No surprises, he had said. The same personnel, the same system, the same set-pieces and even the same warm-up, he underlined. Modesty has never been Jose Mourinho's forte and, some 29 months after his departure, he still likes to emphasise his own role in Chelsea's methods and, by extension, their success. But four days before the reunion with his old club, this was a victory with all the trappings of the Internazionale manager.
Mourinho was a connoisseur of clean sheets in his time in England, producing a team who can emerge triumphant without needing to dominate. His stock in trade was 1-0 and 2-0 wins, delivered with a minimum of fuss, and this had plenty to satisfy a control freak. In seeing off Wolves, Chelsea won without playing overly well but with comparatively few alarms. Very Mourinho.
The pivotal contributions came from two of his disciples and two who rebelled against Luiz Felipe Scolari's very different methods, in Petr Cech and Didier Drogba. The former made two outstanding saves, the latter scored two decisive goals. It is, once again, very Mourinho.
At the risk of deflecting credit from the Special One, it also underlines Carlo Ancelotti's gift for ensuring quiet continuity. But whereas Mourinho's three immediate successors were unable to take the title he won twice, Ancelotti is in an altogether stronger position. Four points clear after Manchester United's defeat at Everton was followed by their own victory at Molineux, it is his to lose.
"Nothing is decided," insisted Ancelotti afterwards. "Our [position in the] table is much better but there are a lot of games to go." In this particular one, as he admitted: "Wolverhampton played very well. We didn't play so well but we had a good spirit and we deserved to win."
Mick McCarthy disagreed. "I'm not happy we've played well and lost to Chelsea," said the Wolves boss. "I was really annoyed." The prime source of irritation was Chelsea's second goal. "We had the game by the scruff of the neck, Cech had just made two really good saves and it was a really bad, bad piece of defending," he explained.
It was harder to fault the Wolves back four for Chelsea's and Drogba's first. The brutal battering ram had been uncharacteristically subdued before he scored a poacher's goal. Simple in its execution, it was superb in its conception. Yuri Zhirkov ensured the absent Ashley Cole was not missed by finding Michael Ballack, collecting the German's return pass and cutting a cross along the six-yard box for Drogba to tap in.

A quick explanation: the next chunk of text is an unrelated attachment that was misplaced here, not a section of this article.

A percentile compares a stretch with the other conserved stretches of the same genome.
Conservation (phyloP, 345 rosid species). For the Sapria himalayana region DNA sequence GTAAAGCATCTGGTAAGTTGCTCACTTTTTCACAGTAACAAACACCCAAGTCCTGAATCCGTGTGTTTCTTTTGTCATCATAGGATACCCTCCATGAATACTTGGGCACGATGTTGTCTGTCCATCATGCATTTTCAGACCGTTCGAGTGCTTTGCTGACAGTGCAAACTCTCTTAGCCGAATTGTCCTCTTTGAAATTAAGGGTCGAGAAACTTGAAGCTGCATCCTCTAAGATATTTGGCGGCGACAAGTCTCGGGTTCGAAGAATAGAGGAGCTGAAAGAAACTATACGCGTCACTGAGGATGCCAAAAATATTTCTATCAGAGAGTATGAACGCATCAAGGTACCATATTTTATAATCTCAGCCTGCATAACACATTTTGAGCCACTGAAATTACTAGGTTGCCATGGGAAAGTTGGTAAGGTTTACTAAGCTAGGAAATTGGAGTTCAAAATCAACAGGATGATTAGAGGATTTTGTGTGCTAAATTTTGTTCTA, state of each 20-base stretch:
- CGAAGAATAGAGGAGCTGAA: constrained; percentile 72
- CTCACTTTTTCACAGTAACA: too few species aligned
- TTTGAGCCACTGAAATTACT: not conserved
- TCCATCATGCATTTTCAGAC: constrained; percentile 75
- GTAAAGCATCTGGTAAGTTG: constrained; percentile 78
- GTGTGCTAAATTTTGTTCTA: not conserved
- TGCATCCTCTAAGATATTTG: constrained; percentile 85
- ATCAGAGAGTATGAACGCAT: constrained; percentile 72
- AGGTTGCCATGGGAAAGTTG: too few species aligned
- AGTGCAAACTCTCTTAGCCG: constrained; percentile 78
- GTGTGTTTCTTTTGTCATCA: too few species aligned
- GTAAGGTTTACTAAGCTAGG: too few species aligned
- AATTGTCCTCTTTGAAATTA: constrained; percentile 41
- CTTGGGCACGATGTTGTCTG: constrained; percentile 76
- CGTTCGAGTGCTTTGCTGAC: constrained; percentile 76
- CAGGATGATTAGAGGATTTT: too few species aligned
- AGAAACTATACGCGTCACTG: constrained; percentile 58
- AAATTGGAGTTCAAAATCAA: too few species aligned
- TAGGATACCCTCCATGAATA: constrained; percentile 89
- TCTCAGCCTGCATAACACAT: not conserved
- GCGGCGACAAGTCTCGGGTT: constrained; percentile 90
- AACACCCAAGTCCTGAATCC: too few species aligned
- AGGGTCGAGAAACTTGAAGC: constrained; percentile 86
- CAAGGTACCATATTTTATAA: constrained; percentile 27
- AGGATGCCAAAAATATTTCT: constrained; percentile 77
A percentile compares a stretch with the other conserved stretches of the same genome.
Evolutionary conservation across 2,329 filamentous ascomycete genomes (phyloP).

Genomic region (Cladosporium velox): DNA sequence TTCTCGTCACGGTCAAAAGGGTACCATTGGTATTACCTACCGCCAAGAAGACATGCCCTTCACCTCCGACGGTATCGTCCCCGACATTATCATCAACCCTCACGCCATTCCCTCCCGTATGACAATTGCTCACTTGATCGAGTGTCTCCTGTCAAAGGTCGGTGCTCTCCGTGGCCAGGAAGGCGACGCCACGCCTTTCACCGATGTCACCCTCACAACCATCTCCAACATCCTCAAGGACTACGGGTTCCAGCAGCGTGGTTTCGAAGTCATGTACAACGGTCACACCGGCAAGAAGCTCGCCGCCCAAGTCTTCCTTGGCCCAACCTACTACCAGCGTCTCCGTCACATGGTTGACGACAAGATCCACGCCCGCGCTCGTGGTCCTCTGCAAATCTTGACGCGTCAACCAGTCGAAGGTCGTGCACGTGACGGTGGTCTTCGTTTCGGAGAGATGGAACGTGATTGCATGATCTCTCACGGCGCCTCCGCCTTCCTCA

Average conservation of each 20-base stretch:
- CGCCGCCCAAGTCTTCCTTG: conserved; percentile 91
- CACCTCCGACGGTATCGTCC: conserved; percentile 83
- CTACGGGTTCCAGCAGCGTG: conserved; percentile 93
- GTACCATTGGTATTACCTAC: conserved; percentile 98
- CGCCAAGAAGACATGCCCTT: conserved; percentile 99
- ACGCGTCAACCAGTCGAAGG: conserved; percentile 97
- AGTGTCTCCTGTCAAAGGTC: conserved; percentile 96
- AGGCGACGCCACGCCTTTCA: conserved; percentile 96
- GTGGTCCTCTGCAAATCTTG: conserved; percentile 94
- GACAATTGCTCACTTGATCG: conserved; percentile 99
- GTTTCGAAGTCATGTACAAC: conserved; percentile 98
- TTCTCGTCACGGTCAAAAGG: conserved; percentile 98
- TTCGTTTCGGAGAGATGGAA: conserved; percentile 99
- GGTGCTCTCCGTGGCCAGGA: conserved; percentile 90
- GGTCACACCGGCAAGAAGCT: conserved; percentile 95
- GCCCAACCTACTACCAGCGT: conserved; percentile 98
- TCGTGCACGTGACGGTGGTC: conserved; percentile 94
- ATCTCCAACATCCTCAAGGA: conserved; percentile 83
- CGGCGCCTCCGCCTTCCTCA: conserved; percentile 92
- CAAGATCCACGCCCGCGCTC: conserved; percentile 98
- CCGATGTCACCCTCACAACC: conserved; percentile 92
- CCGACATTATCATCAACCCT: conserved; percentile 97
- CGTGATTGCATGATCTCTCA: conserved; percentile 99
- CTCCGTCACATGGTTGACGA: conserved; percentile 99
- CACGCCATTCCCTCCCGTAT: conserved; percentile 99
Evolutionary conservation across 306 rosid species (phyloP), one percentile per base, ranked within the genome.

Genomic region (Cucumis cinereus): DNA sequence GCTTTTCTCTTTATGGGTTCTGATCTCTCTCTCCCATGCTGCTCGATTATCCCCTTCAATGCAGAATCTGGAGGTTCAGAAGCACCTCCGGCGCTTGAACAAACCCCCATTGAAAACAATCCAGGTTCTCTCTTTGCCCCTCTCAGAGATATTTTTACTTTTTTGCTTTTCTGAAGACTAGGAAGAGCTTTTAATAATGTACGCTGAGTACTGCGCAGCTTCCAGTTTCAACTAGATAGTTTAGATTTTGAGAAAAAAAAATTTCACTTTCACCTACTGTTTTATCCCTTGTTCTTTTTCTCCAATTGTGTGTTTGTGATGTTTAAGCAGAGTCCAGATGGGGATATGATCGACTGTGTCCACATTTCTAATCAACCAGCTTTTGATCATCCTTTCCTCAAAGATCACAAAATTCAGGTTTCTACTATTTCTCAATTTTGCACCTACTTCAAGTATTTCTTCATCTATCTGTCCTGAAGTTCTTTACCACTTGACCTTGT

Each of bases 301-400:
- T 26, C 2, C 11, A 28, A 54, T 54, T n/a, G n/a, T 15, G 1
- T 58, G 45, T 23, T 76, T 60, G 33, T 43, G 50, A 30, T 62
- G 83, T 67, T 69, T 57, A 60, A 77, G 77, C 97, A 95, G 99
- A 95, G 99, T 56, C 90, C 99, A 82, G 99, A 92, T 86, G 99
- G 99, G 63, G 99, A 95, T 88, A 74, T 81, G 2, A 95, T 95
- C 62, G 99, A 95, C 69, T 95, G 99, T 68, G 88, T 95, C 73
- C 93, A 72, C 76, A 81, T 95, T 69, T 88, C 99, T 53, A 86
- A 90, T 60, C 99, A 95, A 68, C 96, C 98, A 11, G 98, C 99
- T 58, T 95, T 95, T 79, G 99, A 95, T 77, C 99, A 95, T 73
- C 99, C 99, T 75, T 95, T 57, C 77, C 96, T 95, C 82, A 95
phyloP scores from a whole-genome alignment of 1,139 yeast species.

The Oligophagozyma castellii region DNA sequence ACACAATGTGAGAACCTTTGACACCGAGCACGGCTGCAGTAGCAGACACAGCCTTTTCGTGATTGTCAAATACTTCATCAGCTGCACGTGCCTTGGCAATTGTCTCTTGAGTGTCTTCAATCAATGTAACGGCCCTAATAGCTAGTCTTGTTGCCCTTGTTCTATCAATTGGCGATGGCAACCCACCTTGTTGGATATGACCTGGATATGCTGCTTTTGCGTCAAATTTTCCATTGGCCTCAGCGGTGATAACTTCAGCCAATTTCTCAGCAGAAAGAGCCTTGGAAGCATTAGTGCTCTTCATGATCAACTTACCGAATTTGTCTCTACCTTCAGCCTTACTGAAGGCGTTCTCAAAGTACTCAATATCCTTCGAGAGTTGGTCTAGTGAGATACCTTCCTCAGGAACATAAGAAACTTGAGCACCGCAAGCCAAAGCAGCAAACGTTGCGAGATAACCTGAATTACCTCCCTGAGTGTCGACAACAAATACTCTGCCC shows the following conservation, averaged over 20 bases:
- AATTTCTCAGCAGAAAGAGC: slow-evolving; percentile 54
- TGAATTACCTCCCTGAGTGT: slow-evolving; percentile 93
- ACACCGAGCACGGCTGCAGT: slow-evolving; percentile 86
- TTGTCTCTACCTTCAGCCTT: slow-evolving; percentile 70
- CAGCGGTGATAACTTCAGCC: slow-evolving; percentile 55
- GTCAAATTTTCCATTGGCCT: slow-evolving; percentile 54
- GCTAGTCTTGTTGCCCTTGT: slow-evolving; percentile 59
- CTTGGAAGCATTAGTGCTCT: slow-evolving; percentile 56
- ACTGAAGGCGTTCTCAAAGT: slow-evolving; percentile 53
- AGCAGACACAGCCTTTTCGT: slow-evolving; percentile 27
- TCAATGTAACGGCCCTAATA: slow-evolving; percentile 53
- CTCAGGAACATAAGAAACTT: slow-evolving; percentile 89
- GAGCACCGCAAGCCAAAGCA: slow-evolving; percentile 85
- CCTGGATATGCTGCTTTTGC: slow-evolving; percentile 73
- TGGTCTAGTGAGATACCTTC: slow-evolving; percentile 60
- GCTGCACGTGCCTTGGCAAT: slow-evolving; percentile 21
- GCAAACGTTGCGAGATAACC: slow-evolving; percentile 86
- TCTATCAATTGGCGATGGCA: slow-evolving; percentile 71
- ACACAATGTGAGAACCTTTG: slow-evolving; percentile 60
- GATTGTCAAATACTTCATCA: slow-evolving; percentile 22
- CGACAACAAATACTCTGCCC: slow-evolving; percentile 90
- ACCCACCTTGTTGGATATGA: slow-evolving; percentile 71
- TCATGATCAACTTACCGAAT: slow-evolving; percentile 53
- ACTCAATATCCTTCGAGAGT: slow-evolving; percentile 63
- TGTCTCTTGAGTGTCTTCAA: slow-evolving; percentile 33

He had rather more to do for his second goal. Cech's kick forwards appeared to catch the Wolves defence unawares but Drogba was too forceful and fast for Christophe Berra, winning the ball and taking it around Marcus Hahnemann before planting it into the net. "Their first goal had a lot of quality about it but the second is just dire," McCarthy added.
Cech had already excelled at his primary task. "They've got a bleeding good goalkeeper," said a disappointed McCarthy. So Cech proved as, twice within nine minutes, he denied Wolves an equaliser. First Adlene Guedioura's volley was repelled, then Kevin Foley's shot. "He did a fantastic save when we were 1-0 up," said Ancelotti. He made two, but the latter was the consequence of an error from Chelsea's quieter, and possibly more contrite, captain. It should have been a regulation clearance for John Terry, but he missed his kick and allowed Foley the opening.
For Mourinho's scouts, it was a sign that Chelsea are not quite identical to the well-drilled winners he left behind; there was a rarity value to Terry's errors under the Portuguese and, along with his mistakes in their defeat at Everton, it was an indication that his private life may be impacting upon his professional life.
There was also a systemic alteration. Ancelotti played with the midfield diamond, the formation with which Mourinho began his reign at Stamford Bridge, but which he used infrequently thereafter. The Portuguese's preferred system, 4-3-3, may still be Chelsea's best. Their future may lie in the past.
The Wolves fans had sung "same old Terry, always cheating". This was the same old Chelsea. Always winning.
MAN OF THE MATCH: Petr Cech - He doesn't rank alongside Iker Casillas and Gianluigi Buffon among the world's greatest goalkeepers any more, but two displays of agility and ability were reminders that, on his day, Cech remains an outstanding goalkeeper.
WOLVES VERDICT: Apart from the lax defending that led to Drogba's second goal, there should be much to encourage McCarthy. The lone striker Doyle proved a real menace to Chelsea while Guedioura appears an astute acquisition. The 4-5-1 formation places a huge onus on Doyle, but it has also made Wolves more resilient.
CHELSEA VERDICT: They were far from their best and indebted to Cech and Drogba. In a functional display, the failure of the designated flair player, Joe Cole, may be the greatest disappointment. Frank Lampard and Ricardo Carvalho should be back to face Inter while Zhirkov, who went off with a tight calf, could be available.
UNHELPFUL ADVICE: John Terry was predictably barracked by the home fans but the Wolves supporters enjoyed themselves at the deposed England captain's expense. One chorus was "you should have shagged Cheryl Cole." The chant was then amended to incorporate first Ashley Cole and then Tiger Woods.